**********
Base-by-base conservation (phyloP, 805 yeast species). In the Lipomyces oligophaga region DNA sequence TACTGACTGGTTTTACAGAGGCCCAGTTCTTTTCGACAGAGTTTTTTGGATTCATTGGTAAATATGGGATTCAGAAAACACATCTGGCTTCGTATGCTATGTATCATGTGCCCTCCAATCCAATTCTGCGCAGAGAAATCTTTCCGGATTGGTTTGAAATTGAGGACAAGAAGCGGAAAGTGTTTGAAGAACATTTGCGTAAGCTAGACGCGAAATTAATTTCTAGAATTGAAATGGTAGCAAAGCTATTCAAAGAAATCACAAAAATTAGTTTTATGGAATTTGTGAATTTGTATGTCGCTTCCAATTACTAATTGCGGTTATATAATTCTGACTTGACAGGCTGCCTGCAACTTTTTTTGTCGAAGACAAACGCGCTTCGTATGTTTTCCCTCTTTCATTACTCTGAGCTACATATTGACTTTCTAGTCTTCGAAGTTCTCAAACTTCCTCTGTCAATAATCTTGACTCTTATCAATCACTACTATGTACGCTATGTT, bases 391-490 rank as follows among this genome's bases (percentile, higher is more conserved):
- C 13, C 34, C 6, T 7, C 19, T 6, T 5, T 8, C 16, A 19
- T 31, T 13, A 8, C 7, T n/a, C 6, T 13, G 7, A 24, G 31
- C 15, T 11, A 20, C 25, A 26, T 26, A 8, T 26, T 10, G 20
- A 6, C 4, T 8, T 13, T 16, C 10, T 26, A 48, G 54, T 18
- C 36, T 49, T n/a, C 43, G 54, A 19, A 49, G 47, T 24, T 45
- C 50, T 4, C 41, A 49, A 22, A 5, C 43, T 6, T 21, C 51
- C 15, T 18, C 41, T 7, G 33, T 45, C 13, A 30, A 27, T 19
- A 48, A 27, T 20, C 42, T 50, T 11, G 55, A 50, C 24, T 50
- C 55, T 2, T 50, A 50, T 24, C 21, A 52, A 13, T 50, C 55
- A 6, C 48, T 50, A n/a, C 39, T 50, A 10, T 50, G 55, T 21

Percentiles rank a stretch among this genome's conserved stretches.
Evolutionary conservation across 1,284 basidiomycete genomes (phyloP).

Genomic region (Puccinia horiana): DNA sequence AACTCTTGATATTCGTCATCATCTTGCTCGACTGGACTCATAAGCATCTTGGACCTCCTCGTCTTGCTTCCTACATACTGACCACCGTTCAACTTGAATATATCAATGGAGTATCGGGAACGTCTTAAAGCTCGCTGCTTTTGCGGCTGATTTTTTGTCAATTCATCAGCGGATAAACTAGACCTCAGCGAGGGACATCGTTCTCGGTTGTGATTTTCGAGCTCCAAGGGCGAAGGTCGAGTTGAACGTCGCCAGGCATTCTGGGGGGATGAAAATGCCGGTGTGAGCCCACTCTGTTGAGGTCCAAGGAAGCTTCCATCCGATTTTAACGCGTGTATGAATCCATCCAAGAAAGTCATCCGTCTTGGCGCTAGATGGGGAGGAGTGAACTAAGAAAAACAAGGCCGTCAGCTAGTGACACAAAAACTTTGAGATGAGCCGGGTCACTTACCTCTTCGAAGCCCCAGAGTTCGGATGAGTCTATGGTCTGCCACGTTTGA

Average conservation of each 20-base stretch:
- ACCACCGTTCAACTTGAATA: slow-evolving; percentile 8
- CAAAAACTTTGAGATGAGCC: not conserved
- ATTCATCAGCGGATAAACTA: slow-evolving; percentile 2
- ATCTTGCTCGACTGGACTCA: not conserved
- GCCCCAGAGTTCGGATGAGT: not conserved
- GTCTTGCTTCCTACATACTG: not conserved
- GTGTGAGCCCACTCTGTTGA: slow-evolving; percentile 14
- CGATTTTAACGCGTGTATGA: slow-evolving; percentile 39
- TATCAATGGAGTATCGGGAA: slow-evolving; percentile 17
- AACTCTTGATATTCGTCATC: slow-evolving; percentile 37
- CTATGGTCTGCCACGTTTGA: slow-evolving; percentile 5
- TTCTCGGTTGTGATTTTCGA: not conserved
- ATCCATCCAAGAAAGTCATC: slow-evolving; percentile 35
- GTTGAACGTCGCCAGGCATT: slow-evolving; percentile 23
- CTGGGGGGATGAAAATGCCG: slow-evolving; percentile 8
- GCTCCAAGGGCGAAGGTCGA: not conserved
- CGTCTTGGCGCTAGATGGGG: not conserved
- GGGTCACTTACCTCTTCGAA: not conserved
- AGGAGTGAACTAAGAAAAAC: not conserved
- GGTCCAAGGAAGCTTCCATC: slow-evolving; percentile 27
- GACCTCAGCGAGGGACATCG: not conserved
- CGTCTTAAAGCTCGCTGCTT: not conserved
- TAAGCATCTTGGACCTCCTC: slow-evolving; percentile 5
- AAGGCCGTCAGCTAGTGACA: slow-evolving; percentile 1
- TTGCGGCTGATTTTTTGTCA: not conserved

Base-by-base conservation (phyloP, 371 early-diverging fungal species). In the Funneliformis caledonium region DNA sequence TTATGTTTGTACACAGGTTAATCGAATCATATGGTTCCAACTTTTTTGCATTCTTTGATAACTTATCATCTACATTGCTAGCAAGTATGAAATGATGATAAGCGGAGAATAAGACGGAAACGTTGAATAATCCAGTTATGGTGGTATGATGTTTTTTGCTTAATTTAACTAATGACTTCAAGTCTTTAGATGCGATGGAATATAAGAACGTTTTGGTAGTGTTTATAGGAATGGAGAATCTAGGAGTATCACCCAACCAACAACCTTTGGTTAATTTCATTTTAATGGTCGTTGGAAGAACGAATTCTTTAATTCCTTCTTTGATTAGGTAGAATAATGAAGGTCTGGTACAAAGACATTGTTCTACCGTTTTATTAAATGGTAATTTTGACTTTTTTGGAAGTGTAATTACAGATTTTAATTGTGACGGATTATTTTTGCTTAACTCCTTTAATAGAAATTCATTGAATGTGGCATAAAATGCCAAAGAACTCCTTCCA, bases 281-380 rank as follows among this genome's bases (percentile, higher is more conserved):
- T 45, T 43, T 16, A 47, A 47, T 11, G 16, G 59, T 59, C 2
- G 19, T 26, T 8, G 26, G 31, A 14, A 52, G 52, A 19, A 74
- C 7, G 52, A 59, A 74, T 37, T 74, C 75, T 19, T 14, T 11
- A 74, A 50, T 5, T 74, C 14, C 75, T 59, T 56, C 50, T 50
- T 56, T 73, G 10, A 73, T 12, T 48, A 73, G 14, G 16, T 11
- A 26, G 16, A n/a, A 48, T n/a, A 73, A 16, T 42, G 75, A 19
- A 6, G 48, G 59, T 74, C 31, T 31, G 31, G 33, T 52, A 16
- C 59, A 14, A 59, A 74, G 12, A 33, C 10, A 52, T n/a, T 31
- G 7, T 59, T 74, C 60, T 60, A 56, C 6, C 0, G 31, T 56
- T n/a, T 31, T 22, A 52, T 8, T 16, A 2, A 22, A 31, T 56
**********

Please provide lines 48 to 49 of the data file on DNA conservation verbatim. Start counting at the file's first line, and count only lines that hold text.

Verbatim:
- A 6, G 48, G 59, T 74, C 31, T 31, G 31, G 33, T 52, A 16
- C 59, A 14, A 59, A 74, G 12, A 33, C 10, A 52, T n/a, T 31